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Corb Lund makes an exclusive stop in Jasper

By November 15, 2016 No Comments

He’s a honky-tonk hero, a rockabilly role model and a coy cowboy, but most of all Corb Lund is an Albertan.

Corb Lund and the Hurtin’ Albertans will be playing a sold-out show at the Jasper Royal Canadian Legion, Nov. 14. Submitted photo

The Taber native has spent the past 20 years enjoying a successful music career, recording albums in quaint European studios and playing sold-out shows around the world. However, if you ask this cowboy where his heart lies the answer is never changing.

“My family has been here for about five or six generations so I feel pretty tied to this place and it’s pretty much become who I am,” Lund said. “I spend a lot of time elsewhere and I spend a lot of time in the (United) States and I’ve been tempted to move there because it probably would further my career, but Alberta is my home and where I plan to stay.”

Provincially, the love is mutual.

In the face of hardship, the province has often turned to Lund’s proudly Albertan tunes to boost morale and convey hope.

In June, Lund was asked to co-host a fundraising concert for the victims of the Fort McMurray wildfires. Lund also played at the Alberta Flood Aid relief concert in 2013, after major flooding devastated the southern part of the province.

“I felt as if I was a backhoe operator then I would have pitched in that way, but all I really know how to do is play music,” he said.

Most recently, Lund’s music was chosen to set a sorrow yet hopeful mood at former Premier Jim Prentice’s memorial service on Oct. 28.

“I didn’t really set out to be some kind of ambassador, but if people want to use my music and it works for them then that’s good,” Lund said.

It’s been about a year since the country star’s eighth album, Things That Can’t Be Undone, was released. Since then, Lund and his back-up band, The Hurtin’ Albertans, have been promoting the hell out of the album, playing gigs almost every night.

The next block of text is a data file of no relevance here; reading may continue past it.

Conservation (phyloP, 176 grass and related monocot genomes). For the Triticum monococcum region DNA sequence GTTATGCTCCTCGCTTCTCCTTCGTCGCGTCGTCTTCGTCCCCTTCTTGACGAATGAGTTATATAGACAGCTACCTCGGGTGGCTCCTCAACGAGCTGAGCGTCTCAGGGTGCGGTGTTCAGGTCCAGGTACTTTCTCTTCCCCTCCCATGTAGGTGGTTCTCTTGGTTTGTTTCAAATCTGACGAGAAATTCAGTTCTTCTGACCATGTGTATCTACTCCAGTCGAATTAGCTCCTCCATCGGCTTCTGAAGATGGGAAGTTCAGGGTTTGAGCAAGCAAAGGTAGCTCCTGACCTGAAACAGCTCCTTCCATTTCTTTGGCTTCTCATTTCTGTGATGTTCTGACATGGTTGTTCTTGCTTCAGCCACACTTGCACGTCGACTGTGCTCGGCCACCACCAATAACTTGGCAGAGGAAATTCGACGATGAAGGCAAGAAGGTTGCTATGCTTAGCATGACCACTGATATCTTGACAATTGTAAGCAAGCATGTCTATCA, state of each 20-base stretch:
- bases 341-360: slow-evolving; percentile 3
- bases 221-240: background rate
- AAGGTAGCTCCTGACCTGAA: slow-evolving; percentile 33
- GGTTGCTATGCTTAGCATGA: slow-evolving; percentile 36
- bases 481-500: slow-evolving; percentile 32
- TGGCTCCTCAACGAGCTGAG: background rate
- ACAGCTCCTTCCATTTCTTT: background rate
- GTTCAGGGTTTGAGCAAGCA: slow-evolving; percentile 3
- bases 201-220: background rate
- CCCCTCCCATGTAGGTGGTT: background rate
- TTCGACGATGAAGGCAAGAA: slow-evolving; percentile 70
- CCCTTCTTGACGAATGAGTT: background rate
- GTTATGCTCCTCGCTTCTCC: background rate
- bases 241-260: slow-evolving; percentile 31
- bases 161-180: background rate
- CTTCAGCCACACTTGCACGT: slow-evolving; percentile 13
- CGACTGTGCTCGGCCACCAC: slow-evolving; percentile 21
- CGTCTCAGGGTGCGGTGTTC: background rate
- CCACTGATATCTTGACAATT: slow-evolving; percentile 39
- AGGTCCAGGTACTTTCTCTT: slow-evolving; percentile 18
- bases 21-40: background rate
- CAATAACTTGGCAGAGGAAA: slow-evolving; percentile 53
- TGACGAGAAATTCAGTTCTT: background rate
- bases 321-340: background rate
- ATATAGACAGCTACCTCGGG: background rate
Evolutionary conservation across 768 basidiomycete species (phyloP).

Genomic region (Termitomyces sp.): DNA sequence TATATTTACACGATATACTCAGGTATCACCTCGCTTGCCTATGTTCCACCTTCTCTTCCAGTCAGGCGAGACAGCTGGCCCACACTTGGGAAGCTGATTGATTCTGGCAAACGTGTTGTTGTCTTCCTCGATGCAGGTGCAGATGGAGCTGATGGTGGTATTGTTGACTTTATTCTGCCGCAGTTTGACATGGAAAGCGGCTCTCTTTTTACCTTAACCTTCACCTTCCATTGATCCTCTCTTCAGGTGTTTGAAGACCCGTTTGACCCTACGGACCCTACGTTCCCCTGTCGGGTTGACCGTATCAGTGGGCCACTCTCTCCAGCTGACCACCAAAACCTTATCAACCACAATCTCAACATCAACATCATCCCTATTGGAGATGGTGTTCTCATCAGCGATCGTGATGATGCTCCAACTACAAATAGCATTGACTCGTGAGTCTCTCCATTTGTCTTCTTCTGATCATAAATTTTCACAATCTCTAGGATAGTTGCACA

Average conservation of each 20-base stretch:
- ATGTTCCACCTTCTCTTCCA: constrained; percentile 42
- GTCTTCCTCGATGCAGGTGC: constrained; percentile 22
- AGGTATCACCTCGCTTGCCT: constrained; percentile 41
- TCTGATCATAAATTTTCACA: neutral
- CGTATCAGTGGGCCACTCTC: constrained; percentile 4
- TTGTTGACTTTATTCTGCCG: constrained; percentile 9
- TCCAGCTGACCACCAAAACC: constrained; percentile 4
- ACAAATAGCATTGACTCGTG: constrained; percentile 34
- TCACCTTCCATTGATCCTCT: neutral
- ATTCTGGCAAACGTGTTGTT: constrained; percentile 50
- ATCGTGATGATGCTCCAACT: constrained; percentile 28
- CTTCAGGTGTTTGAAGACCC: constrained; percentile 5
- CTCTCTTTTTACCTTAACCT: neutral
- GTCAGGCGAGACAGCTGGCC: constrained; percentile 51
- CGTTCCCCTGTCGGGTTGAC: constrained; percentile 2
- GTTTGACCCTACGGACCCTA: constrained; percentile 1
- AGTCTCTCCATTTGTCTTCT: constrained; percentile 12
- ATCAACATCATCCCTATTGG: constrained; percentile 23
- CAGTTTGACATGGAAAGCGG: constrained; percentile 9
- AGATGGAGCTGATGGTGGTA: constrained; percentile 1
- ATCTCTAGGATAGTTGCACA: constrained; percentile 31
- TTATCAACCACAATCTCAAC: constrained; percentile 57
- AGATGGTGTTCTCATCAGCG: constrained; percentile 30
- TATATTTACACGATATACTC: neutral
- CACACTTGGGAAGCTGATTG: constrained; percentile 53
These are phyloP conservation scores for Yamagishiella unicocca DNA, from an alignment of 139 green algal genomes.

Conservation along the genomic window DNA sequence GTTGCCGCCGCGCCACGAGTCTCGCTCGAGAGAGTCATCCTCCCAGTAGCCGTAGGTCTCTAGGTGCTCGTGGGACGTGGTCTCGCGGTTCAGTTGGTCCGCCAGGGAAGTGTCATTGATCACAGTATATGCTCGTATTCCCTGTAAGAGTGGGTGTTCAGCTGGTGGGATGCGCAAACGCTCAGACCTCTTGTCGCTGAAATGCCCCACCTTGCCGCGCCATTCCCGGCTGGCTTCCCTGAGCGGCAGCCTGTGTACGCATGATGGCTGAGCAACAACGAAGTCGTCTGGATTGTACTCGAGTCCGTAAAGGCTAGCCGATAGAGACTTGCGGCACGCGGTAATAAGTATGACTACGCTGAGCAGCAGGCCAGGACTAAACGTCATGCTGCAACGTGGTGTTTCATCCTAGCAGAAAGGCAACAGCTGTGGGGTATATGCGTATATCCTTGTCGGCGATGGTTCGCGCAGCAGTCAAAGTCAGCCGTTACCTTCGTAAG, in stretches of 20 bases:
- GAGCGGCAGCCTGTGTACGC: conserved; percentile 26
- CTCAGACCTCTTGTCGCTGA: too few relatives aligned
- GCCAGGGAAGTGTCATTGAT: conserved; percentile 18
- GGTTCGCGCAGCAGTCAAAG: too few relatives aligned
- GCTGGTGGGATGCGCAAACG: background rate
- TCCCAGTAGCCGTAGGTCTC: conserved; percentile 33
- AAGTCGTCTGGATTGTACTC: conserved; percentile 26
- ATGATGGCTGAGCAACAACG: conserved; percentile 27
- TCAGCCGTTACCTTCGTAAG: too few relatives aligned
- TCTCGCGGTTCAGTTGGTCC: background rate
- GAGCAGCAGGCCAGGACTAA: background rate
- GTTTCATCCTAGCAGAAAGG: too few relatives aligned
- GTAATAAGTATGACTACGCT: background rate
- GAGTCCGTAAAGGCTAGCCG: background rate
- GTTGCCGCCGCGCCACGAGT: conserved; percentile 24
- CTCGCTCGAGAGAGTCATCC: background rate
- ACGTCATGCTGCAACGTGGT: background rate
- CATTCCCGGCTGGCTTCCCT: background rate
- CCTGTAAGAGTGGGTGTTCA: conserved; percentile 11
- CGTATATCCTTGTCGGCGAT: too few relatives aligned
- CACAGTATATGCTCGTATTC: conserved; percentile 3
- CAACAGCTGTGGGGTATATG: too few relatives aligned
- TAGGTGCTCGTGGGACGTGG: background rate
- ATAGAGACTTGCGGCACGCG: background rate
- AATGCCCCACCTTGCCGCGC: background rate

“All the traveling can be grueling sometimes, but the playing is really great—I’d say we’re more of live kind of band anyway,” Lund said. “We just went to Europe this year and there were a lot of people from Scandinavia, Holland and Germany who knew us and our music and that’s a good feeling.

“Not all of my songs are about Alberta, but I think if you’re being authentic then it doesn’t matter what you are saying. People really pick up on that.”

For this album, Lund said he wanted to experiment with some different techniques and crawl outside his comfort zone—a feat he believes he’s accomplished.

“This time around the producer took a larger role and the band help was amazing. I had a lot more help this time—I’m not as much of control freak as I used to be.”

According to the album’s creator, Things That Can’t Be Undone is a self-assured and mature set of songs that pairs sharp song craft with a bevy of new sounds, thrusting Lund’s usual mix of earnest Americana, honky-tonk and rousing alt-country to new heights, touching on serious topics like loss, violence in Iraq and the modern hardships rural farmers face.

“The last few years have been a bit of a heavy period for my family. We’ve had a lot of family loss actually,” Lund said. “A few years ago I lost my niece and my dad so I think that came through in this album.”

Despite a handful of melancholy tracks, the album still has a real toe-tapping party feel.

“You don’t want to play a bunch of those sad ones in row. You mix it up and it’s good to break up the party with a couple of downers once in awhile. It gives some texture to the show,” he said. “For the most part we get pretty honky-tonk and there’s a lot of beer flowing and everyone has a lot of fun.”

Lund and company are currently on tour throughout the United States, but decided to pop back into the motherland to play just one show here in Jasper.

The whole crew will be at the Jasper Royal Canadian Legion, Nov. 14 at 7 p.m. However, if you don’t already have a ticket then you’re out of luck. Tickets have been sold out for more than a month.

“We’ve been playing that little bar for years. We don’t have to anymore, but we do because we love the Legion and we love Jasper,” Lund said. “Jasper was a big part of my youth so I love getting there whenever I can.”

Kayla Byrne
reporter@fitzhugh.ca

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